Enhancing Cognitive Restructuring with Concurrent Repetitive Transcranial Magnetic Stimulation: A Transdiagnostic Randomized Controlled Trial

Journal Article

Introduction

Emotional dysregulation constitutes a serious public health problem in need of novel transdiagnostic treatments.

Objective

To this aim, we developed and tested a one-time intervention that integrates behavioral skills training with concurrent repetitive transcranial magnetic stimulation (rTMS).

Methods

Forty-six adults who met criteria for at least one DSM-5 disorder and self-reported low use of cognitive restructuring (CR) were enrolled in a randomized, double-blind, sham-controlled trial that used a between-subjects design. Participants were taught CR and underwent active rTMS applied at 10 Hz over the right (n= 17) or left (n= 14) dorsolateral prefrontal cortex (dlPFC) or sham rTMS (n= 15) while practicing reframing and emotional distancing in response to autobiographical stressors.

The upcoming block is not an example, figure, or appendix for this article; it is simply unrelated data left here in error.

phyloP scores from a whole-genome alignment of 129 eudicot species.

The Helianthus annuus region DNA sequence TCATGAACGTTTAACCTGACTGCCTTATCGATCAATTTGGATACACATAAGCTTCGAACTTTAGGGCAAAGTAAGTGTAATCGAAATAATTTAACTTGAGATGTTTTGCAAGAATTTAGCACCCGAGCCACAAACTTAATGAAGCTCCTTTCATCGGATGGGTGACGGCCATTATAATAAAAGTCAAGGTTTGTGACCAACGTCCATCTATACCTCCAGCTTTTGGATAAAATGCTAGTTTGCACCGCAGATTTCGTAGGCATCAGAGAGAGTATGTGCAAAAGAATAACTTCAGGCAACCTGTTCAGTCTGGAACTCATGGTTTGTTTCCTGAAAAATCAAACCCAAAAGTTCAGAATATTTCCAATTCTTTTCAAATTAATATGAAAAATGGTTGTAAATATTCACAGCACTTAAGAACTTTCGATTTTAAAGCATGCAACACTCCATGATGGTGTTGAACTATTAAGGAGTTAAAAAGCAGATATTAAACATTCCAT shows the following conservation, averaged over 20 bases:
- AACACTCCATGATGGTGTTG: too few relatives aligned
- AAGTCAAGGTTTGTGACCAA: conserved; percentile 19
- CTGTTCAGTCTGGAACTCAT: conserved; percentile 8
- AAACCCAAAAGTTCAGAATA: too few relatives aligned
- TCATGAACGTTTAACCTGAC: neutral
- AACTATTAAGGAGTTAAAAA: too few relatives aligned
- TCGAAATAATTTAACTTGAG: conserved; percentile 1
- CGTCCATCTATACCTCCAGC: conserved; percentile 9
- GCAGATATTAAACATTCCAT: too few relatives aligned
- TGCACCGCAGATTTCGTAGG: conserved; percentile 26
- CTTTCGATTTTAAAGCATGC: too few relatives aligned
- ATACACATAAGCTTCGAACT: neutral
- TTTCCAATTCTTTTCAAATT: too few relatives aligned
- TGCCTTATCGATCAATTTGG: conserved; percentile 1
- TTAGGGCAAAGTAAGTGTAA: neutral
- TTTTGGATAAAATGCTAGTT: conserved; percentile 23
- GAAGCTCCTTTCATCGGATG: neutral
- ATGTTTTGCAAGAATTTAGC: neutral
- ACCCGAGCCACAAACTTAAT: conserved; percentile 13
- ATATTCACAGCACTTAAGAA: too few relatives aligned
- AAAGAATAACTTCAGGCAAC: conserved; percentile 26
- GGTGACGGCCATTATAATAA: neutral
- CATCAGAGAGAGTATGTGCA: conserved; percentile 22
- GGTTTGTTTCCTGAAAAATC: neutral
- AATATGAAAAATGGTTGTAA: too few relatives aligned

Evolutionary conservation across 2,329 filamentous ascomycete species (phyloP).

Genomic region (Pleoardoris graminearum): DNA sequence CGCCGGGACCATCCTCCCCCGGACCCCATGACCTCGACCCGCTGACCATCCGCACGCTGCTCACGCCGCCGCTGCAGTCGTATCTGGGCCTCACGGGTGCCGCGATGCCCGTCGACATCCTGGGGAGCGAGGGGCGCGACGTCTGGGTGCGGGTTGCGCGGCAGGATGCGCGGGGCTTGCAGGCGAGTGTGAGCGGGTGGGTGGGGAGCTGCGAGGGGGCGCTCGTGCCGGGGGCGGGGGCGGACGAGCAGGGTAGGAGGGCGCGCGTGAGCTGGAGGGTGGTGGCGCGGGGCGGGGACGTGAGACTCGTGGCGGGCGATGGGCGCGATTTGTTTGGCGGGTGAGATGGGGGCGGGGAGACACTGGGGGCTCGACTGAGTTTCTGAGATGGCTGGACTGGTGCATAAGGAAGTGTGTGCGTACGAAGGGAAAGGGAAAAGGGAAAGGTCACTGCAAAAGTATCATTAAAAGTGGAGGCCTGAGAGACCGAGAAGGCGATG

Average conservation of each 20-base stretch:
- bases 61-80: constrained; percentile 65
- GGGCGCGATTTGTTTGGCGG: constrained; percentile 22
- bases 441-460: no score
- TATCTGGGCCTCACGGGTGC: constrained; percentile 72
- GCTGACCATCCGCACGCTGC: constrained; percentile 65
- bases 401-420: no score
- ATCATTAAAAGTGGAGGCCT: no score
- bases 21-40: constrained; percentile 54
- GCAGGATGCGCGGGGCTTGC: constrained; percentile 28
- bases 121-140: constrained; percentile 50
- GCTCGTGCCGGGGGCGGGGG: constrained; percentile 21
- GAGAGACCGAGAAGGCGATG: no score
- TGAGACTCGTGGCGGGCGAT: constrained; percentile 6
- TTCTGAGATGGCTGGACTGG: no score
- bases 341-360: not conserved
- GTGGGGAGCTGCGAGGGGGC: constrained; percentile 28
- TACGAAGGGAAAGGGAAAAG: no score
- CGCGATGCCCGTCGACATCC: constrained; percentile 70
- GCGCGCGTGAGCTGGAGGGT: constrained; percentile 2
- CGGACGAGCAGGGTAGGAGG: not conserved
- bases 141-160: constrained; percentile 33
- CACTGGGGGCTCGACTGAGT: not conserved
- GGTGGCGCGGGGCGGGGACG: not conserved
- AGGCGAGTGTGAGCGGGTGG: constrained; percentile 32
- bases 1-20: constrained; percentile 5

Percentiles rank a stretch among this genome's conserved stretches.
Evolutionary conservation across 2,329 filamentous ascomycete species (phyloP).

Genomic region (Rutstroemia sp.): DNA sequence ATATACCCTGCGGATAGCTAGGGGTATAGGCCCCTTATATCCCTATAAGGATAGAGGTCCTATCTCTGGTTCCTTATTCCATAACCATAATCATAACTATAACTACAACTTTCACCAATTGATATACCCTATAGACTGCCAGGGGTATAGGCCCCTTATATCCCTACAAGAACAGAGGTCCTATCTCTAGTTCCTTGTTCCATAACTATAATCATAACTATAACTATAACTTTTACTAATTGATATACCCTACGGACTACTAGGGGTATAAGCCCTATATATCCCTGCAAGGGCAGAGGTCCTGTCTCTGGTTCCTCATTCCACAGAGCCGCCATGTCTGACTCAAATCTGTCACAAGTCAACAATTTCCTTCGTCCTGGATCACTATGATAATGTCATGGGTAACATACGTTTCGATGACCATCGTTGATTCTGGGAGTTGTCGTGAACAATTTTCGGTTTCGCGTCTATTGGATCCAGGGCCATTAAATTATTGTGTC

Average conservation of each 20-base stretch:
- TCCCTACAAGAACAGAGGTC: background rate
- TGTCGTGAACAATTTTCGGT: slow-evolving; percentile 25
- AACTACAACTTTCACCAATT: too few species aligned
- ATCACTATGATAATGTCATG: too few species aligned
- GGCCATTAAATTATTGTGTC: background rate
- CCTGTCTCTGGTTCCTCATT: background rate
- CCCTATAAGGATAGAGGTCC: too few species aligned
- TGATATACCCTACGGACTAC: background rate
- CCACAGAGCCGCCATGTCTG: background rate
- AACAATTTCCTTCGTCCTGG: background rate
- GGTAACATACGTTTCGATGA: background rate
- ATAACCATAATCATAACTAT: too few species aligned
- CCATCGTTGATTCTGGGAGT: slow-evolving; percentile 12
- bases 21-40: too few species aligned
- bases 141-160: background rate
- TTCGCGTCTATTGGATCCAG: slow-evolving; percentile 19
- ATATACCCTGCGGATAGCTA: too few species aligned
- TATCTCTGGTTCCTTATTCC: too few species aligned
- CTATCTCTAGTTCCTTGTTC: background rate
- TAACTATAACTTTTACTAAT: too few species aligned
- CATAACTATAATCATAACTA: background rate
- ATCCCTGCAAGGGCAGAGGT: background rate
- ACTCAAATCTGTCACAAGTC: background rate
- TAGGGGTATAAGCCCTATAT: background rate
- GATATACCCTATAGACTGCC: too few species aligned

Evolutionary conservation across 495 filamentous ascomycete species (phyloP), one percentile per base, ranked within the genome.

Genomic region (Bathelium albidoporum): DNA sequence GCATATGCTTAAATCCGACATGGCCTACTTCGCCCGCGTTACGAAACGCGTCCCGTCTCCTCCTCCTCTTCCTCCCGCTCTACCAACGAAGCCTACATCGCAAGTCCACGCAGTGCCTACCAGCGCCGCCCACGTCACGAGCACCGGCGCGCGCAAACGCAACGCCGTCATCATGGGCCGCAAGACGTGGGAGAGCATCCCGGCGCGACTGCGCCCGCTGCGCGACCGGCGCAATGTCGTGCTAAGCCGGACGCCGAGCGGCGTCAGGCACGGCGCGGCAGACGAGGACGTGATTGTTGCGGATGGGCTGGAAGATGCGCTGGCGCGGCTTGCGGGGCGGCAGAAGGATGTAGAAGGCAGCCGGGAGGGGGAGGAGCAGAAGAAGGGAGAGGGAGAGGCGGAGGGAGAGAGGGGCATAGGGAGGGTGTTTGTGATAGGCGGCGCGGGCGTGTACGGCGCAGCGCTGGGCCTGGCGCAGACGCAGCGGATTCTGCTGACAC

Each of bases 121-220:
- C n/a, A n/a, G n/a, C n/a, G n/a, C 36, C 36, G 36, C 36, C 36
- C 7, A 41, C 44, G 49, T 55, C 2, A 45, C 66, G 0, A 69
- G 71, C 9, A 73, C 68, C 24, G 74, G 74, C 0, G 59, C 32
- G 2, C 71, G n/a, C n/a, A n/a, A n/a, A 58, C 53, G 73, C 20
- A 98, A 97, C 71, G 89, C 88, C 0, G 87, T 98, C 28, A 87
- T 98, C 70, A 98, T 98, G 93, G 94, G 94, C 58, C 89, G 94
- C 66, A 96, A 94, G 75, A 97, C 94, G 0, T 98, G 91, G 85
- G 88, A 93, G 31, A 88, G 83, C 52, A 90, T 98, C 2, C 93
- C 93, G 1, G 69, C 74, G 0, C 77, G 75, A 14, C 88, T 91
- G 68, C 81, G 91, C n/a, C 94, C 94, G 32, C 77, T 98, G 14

Results

Those who received active left or active right as opposed to sham rTMS exhibited enhanced regulation ( d s = 0.21 - 0.62) as measured by psychophysiological indices during the intervention (higher high-frequency heart rate variability, lower regulation duration). Those who received active rTMS over the left DLPFC also self-reported reduced distress througout the intervention ( d = 0.30), higher likelihood to use CR, and lower daily distress during the week following the intervention. The procedures were acceptable and feasible with few side effects.

Conclusions

These findings show that engaging frontal circuits simultaneously with cognitive skills training and rTMS may be clinically feasible, well-tolerated and may show promise for the treatment of transdiagnostic emotional dysregulation. Larger follow up studies are needed to confirm the efficacy of this novel therapeutic approach.

Full Text

Duke Authors

Cited Authors

  • Neacsiu, A; Beynel, L; Powers, J; Szabo, S; Appelbaum, L; Lisanby, S; LaBar, K

Published Date

  • January 20, 2021

Digital Object Identifier (DOI)

  • 10.1101/2021.01.18.21250060